Violence against firefighters, paramedics and emergency medical technicians has sparked nationwide debates over whether those workers should be allowed to carry firearms to emergency calls.
An Arkansas firefighter called to a report of a person having a seizure was shot and killed on Jan. 22, according to the Associated Press. The homeowner has since been charged in that killing.
Firefighters and emergency personnel in Dayton, Ohio said they want to be allowed to carry firearms on the job, according to the Dayton Daily News.
Chief Ted Lomax of the Carbondale, Illinois Fire Department said his department won't be allowing that any time soon.
“I can’t imagine why you would need to,” Lomax said. “We live in a very safe community so it’s nothing that crosses our minds.”
Lomax is a 26-year-veteran of the Carbondale Fire Department. He said bullets and fighting fires don’t mix and if help is needed people should call law enforcement.
“We’re not going to put our firefighters in harms way when it comes to that,” Lomax said. “The police officers, that’s their job and they’re trained to do that so we let them do their job.”
Carbondale does have several arson investigators that on occasion carry firearms when investigating a suspicious fire. However, those investigators receive firearm training through the police academy.
“Be aware of your surroundings," Lomax said. "If you don’t feel safe, if you think someone’s threatening you, involve the police."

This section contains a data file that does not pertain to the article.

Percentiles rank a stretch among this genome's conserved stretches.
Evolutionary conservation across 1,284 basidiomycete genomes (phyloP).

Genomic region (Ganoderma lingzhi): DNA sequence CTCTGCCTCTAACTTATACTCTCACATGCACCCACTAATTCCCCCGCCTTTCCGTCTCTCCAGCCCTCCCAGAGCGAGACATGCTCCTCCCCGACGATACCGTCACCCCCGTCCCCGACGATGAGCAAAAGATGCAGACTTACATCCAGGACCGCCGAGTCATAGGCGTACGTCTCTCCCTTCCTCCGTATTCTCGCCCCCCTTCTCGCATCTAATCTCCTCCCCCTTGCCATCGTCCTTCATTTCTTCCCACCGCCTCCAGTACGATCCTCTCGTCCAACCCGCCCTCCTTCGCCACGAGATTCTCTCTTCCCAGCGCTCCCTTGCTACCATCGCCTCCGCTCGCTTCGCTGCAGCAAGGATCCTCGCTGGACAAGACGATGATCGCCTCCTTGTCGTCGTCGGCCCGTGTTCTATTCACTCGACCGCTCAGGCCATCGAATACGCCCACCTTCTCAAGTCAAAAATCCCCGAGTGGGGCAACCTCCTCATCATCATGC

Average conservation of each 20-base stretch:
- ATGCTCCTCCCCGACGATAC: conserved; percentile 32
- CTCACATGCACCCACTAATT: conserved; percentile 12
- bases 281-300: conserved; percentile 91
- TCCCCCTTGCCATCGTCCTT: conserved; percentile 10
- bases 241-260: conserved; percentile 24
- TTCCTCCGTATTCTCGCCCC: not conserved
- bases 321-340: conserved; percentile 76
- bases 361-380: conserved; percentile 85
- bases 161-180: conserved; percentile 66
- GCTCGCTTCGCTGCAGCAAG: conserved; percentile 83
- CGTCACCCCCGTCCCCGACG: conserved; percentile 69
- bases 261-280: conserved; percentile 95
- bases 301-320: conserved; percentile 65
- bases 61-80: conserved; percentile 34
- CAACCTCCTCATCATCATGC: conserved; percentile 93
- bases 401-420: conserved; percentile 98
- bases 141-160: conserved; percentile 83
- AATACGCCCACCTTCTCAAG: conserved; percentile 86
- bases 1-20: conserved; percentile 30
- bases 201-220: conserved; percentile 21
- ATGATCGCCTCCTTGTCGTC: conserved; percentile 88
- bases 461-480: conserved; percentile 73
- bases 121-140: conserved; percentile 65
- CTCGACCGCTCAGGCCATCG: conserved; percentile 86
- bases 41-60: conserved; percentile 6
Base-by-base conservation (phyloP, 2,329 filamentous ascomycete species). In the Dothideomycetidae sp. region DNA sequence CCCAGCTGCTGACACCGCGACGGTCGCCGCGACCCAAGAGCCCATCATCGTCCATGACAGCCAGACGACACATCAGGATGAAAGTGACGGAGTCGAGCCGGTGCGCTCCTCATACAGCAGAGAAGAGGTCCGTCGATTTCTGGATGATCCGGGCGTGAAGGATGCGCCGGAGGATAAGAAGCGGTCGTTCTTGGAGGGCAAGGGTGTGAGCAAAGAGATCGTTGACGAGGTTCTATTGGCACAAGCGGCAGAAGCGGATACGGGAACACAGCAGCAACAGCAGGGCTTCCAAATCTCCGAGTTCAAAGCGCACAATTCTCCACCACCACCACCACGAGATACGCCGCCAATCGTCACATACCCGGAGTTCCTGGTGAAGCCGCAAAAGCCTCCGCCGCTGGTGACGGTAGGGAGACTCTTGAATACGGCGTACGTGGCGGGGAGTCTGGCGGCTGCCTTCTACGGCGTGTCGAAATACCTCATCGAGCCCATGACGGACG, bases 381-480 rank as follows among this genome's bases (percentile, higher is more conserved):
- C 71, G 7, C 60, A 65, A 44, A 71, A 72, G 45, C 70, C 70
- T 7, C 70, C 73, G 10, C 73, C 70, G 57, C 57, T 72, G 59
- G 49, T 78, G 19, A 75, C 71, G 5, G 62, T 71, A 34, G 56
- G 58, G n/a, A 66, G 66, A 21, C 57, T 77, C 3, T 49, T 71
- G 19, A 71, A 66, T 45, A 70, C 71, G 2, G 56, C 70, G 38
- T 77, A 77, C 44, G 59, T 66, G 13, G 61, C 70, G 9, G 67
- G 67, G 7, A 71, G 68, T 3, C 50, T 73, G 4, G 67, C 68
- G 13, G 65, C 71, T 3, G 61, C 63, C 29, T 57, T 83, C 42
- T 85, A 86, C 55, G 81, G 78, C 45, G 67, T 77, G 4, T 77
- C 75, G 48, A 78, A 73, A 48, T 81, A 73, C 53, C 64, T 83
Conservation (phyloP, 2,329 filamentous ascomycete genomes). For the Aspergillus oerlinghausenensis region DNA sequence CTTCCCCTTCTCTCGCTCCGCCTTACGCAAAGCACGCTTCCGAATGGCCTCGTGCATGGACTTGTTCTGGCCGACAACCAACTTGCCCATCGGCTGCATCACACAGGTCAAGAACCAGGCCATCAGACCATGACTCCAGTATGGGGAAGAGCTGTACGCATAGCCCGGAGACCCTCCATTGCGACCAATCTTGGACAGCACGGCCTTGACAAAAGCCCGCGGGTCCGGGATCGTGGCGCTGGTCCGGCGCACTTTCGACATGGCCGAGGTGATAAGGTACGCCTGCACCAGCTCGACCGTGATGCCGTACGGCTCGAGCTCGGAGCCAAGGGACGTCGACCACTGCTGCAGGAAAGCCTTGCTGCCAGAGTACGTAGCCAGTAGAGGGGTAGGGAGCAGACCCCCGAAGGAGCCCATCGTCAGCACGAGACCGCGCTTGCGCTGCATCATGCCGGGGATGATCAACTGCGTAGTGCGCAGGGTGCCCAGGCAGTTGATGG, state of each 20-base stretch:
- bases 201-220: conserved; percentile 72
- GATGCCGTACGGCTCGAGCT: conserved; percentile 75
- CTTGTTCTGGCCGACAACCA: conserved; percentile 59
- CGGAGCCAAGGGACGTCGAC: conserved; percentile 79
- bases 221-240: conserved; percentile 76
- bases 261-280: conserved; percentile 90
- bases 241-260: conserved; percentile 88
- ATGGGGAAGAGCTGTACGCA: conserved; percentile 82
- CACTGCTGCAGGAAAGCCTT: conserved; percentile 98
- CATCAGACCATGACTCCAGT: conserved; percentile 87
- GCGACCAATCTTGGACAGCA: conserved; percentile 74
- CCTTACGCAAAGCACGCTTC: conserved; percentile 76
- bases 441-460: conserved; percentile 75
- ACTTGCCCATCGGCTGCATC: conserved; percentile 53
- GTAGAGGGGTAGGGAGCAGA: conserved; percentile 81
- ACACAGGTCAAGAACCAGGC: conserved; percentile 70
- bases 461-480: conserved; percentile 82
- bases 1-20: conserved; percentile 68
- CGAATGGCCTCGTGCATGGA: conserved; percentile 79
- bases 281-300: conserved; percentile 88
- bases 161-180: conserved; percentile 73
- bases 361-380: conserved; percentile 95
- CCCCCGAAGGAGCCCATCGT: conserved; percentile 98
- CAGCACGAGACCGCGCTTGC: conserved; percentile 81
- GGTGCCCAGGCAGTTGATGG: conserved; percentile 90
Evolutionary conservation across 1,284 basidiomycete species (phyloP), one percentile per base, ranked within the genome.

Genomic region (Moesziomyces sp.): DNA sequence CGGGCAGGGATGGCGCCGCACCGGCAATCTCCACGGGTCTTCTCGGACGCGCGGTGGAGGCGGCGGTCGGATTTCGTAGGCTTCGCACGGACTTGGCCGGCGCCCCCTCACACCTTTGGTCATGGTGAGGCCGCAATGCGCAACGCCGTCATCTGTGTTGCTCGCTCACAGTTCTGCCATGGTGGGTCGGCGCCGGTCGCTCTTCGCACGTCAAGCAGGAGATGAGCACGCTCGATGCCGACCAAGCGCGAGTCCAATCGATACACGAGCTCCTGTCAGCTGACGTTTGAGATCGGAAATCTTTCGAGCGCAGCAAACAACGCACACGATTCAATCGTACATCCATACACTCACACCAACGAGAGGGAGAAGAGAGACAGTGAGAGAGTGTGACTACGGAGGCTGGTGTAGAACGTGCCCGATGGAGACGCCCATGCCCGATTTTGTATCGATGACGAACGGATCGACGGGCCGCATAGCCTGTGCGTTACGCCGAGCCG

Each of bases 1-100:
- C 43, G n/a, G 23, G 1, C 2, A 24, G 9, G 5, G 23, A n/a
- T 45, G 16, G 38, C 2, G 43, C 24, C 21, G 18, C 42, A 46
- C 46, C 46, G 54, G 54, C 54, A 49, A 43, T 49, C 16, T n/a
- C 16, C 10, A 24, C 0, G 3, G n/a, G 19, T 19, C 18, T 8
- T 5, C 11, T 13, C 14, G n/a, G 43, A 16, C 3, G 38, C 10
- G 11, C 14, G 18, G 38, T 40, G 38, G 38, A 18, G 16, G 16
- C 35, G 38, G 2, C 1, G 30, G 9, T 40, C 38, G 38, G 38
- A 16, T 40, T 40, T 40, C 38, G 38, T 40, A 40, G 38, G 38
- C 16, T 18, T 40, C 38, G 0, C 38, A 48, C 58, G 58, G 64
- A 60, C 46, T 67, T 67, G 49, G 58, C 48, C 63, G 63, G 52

Southern Illinois University Carbondale student Will Rolon said he thinks firefighters should be armed,
“If they have to defend themselves then I think it’s necessary,” Rolon said.
Justin O’Sullivan from New Jersey suggested a non-lethal approach.
“I would definitely support non-lethal weapons such as guns that contain rubber bullets for example,” O’Sullivan said.
“I don’t think it’s completely necessary," SIUC student Ben Handler said. "You know, if you call 911, the police are showing up."
“If we’re giving anybody guns, firefighters are some of the most trusted people,” SIUC student Luke Farley said.
The City of Mount Vernon, Illinois has a policy against employees, with exception to police officers, carrying firearms while on duty, according to Mount Vernon’s Assistant Fire Chief Kevin Sargent.
“Maybe down the road there may be a discussion about it,” Sargent said.
“Our working relationship with our [police] department is tremendous. That’s probably why we haven’t had that discussion.”
Emergency medical personnel are meant to save lives not take them, Sargent said.